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Love And Marriage In The 18Th Century

Essay, Research Paper Our aim in this paper will be to analyze and discuss the different ways in which love and marriage were dealt with during the eighteenth century and to what extent these two terms were linked together or considered as opposite. To accomplish this matter we are going to focus our attention on several works that are representative from this period and that reflect in an accurate way the social mores and more specifically, marriage conventions and romantic love.

Essay, Research Paper

Our aim in this paper will be to analyze and discuss the different ways in which love and marriage were dealt with during the eighteenth century and to what extent these two terms were linked together or considered as opposite. To accomplish this matter we are going to focus our attention on several works that are representative from this period and that reflect in an accurate way the social mores and more specifically, marriage conventions and romantic love. Throughout this discussion we will be emphasizing the idea that marriage is represented in these works as an institution completely detached from love and that it pursues more than anything else economic purposes and an rising in the social hierarchy.

First of all we should account for the situation of English women during the eighteenth century, that despite several social improvements, continued having less rights or freedom than men within the family and marriage as an institution. Patriarchal forms were still a deep-rooted custom that ruled society, which was male-centered. Marriage was often forced on women as their only way of having a recognized position in society, but at the same time led them to slavery. Women?s property could be spent to the discretion of the husband as she was considered, together with all that she owned, a possession of the husband.

Significantly relevant is the fact that the convention of marriages arranged by parents was still widely accepted. Evidences of this aspect can be found in Goldsmith?s work She Stoops to Conquer. At the very beginning of the play Mr.Hardcastle expresses that he has already chosen a husband for his young daughter:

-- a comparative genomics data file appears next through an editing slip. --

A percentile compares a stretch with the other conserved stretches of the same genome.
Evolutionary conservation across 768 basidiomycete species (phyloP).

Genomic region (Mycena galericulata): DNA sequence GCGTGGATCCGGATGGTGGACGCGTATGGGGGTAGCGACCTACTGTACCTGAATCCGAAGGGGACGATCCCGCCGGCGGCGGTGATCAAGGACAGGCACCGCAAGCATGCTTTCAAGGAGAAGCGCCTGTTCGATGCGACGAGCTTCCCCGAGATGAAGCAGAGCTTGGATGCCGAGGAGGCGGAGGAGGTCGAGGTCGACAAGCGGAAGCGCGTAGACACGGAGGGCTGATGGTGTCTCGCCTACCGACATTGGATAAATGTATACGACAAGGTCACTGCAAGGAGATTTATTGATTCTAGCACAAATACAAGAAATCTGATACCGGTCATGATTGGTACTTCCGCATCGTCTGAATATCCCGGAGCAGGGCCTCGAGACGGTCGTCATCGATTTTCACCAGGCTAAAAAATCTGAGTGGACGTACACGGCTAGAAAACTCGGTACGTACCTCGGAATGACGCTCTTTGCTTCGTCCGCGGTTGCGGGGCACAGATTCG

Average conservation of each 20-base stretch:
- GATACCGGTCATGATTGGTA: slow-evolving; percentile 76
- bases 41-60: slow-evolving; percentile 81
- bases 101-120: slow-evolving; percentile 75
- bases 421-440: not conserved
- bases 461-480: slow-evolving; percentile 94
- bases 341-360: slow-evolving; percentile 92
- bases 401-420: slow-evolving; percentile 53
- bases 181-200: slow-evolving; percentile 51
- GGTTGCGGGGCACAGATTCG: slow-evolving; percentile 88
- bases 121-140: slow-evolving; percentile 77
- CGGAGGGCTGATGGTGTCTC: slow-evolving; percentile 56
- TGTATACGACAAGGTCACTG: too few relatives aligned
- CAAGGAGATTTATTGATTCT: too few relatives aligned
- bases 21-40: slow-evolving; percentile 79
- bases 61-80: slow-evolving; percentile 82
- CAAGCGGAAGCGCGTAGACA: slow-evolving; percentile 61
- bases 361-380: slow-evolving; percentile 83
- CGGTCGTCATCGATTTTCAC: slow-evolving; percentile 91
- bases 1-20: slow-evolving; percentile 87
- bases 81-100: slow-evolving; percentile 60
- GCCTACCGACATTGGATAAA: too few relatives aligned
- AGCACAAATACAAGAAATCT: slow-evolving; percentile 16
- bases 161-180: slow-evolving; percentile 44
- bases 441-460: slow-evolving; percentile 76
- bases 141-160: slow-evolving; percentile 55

?Then to be plain with you, Kate, I expect the young gentleman I have chosen to be your husband from town this very day. I have his father?s letter, in which he informs me his son is set out, and that he intends to follow himself shortly after.?

(p. 3)

Mr. Hardcastle later explains that he would never control her daughter?s choice, but in fact claims that Marlow ?(he)?s a man of excellent understanding? (p.4), this meaning that the young gentleman should be the right option for her. Despite her initial disagreement with the idea of this established encounter with the young boy, she finally accepts the meeting after her father?s exaltation of the young man?s virtues. She then joyfully declares: ?My dear papa, say no more (kissing his hand), he?s mine, I?ll have him!? (p.4). Later on in the play, Tony?s false directions lead Marlow and Hastings to the Hardcastle residence, where they believe they can lodge for a decent rate before continuing on to meet Mr. Hardcastle and his beautiful daughter at his estate. This ?inn? is actually Mr. Hardcastle mansion, but the travelers do not realize this since the mansion remarkably resembles an inn. Hastings is soon informed of his mistake when he meets Miss Neville, but the couple decides to leave Marlow in ignorance for the time being so that their plans for marriage will not be frustrated by his outrage and embarrassment.

In a similar way, in the novel Mary the Wrongs of Woman, Mary Wollstonecraft exposes this same tendency of arranged marriages, where love is forgotten and only the possible benefits that both parts can obtain from the union are taken into account. Hence, the way in which Darnford asserts ?my father and mother were people of fashion; married by their parents? (p.94) should not be taken as a striking statement for this matter was considered in the eighteenth century the usual procedure to follow . It is also important to remark that Mary loses her case because the judge considers that ?it was her duty to love and obey the man chosen by her parents and relations, who were qualified by their experience to judge better for her, than she could for herself ? (p.199). Therefore it is not stunning that the idea of marriage is often understood as a social custom generally detached from love.